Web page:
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Palgrave Macmillan

Medicine and Empire


ISBN 9780230276352
Publication Date December 2013
Formats Hardcover Ebook (PDF) Paperback 
Publisher Palgrave Macmillan

The history of modern medicine is inseparable from the history of imperialism. Medicine and Empire provides an introduction to this shared history – spanning three centuries and covering British, French and Spanish imperial histories in Africa, Asia and America.

Exploring the major developments in European medicine from the seventeenth century to the mid-twentieth century, Pratik Chakrabarti shows that the major developments in European medicine had a colonial counterpart and were closely intertwined with European activities overseas:

• the increasing influence of natural history on medicine
• the growth of European drug markets
• the rise of surgeons in status
• ideas of race and racism
• advancements in sanitation and public health
• the expansion of the modern quarantine system
• the emergence of Germ theory and global vaccination campaigns.

Drawing on recent scholarship and primary texts, this book narrates a mutually constitutive history in which medicine was both a 'tool' and a product of imperialism, and provides an original, accessible insight into the deep historical roots of the problems that plague global health today.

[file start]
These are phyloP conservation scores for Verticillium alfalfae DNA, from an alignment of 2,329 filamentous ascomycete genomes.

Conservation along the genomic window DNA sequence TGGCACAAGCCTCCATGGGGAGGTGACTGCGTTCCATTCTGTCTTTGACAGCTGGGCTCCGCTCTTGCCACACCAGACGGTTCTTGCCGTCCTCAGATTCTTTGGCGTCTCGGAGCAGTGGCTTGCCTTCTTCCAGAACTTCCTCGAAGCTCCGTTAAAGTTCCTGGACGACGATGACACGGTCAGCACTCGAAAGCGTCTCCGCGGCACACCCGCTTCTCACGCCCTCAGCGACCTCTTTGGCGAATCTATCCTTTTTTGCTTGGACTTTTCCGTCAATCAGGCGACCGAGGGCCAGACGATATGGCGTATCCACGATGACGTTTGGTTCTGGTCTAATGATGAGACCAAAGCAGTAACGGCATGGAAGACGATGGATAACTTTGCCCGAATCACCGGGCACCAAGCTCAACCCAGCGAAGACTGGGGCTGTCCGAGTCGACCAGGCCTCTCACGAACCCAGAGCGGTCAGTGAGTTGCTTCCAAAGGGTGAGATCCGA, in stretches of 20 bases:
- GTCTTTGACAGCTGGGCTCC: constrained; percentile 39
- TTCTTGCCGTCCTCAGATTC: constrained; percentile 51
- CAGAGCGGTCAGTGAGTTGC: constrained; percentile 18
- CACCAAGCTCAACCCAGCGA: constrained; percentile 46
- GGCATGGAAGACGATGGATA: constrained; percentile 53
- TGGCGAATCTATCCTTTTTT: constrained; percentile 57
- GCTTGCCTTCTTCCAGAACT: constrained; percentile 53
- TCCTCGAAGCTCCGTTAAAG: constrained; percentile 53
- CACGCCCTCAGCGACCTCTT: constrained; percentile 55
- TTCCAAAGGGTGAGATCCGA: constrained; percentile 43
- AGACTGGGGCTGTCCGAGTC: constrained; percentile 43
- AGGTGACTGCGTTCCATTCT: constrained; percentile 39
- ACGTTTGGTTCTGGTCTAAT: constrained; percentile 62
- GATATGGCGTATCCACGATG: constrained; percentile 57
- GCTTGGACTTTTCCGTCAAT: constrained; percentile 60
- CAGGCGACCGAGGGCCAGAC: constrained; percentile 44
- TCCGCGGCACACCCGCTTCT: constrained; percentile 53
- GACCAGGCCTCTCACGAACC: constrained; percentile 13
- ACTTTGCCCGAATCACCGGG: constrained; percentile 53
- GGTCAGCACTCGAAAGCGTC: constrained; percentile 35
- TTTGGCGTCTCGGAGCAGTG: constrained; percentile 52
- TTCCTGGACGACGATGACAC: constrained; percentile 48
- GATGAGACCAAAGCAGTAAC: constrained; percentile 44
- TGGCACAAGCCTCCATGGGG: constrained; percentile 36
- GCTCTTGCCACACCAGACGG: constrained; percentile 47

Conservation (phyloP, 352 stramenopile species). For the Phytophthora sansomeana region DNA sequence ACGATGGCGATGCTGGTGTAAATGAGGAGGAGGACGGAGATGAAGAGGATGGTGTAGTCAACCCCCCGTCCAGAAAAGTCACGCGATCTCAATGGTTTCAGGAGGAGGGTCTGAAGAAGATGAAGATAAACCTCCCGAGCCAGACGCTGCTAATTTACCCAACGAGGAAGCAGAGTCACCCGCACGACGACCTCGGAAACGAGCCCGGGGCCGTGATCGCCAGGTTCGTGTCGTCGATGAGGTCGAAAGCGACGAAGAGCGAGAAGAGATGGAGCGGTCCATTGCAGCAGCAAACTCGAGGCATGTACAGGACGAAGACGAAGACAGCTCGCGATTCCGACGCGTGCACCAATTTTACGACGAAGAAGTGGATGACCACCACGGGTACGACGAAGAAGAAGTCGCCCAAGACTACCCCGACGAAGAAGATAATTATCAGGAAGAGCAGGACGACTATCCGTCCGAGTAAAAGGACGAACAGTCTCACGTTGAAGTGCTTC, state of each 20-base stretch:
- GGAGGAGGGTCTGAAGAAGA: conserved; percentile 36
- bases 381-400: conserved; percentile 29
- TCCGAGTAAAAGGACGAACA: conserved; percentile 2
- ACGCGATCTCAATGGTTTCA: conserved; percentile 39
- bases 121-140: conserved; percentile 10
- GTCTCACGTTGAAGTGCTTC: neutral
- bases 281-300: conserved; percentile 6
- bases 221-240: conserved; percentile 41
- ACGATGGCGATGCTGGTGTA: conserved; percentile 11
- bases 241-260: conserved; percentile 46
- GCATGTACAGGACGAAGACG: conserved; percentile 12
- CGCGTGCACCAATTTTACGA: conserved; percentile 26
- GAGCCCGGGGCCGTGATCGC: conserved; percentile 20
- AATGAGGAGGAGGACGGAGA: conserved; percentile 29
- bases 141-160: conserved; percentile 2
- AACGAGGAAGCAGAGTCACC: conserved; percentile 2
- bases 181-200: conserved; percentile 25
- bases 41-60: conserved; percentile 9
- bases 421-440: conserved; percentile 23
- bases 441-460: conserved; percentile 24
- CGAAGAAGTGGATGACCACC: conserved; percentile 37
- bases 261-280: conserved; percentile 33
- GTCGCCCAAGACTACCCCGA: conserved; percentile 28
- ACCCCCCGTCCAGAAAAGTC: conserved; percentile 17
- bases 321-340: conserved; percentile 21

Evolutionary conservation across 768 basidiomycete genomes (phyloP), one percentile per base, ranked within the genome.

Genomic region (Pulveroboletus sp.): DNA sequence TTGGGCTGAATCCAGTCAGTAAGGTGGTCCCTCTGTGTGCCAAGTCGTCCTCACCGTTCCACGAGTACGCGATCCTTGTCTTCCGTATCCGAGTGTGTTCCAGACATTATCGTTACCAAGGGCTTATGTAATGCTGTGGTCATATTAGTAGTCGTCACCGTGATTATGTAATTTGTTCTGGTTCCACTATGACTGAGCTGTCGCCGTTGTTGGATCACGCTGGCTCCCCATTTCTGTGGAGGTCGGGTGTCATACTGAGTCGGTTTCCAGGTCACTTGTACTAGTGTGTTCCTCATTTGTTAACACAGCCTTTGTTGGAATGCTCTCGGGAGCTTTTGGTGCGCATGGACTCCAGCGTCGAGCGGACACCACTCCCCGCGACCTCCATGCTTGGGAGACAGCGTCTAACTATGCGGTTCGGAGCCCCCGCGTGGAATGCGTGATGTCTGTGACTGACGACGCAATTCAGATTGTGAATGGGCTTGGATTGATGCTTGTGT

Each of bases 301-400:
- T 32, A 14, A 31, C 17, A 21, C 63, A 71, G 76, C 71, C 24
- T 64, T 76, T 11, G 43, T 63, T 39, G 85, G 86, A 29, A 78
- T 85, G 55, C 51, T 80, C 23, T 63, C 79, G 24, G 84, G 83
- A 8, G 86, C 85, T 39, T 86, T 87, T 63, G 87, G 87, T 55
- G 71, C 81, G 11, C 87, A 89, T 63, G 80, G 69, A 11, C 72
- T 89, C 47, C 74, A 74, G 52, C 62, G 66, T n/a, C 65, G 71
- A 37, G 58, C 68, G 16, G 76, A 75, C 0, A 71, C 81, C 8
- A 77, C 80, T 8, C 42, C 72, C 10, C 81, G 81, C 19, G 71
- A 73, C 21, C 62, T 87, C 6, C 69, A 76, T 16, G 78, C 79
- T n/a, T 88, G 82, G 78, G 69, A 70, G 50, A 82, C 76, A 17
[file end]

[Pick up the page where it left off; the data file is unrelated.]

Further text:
Pratik Chakrabarti is Reader in History at the University of Kent, UK. He is the author of Western Science in Modern India: Metropolitan Methods, Colonial Practices (2004), Material and Medicine: Trade, Conquest and Therapeutics in the Eighteenth Century (2010) and Bacteriology in British India: Laboratory Medicine and the Tropics (2012). He is also one of the editors of the journal Social History of Medicine.

1. Medicine in the Age of Commerce: 1600-1800
2. Plants, Medicine and Empire
3. Medicine and the Colonial Armed Forces
4. Colonialism, Climate and Race
5. Imperialism and the Globalization of Disease
6. Western Medicine in Colonial India
7. Medicine and the Colonization of Africa
8. Imperialism and Tropical Medicine
9. Bacteriology and the Civilizing Mission
10. Colonialism and Traditional Medicines
Conclusion: The Colonial Legacies of Global Health


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